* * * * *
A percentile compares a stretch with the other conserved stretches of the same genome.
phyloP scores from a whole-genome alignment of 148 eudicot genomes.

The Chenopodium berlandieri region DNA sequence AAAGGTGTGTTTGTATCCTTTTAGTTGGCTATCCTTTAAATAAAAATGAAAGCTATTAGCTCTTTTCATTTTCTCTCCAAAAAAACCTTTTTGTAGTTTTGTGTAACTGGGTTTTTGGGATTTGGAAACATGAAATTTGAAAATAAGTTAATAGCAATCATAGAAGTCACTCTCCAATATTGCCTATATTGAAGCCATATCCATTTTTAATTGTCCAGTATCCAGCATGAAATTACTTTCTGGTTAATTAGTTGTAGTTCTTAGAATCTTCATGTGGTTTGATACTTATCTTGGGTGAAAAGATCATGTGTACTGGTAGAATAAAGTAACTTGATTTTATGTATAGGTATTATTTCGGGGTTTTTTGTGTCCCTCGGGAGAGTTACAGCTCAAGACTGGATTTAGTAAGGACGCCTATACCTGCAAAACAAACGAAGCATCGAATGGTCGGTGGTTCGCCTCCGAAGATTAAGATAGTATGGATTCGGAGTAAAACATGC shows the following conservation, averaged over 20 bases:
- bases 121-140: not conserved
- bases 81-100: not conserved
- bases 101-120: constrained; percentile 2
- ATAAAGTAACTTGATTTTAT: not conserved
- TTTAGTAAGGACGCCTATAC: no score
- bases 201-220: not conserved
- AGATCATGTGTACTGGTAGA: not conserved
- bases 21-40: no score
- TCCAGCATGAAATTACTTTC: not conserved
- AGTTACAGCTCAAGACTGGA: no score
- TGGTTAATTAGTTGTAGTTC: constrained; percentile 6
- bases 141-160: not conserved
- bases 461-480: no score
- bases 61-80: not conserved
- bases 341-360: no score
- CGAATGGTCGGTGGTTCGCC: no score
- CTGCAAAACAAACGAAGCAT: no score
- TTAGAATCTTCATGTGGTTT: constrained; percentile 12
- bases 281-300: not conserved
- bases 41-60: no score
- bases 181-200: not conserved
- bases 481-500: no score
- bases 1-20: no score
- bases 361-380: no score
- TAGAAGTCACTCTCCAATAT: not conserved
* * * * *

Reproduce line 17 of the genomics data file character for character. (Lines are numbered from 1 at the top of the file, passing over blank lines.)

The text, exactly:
- bases 61-80: not conserved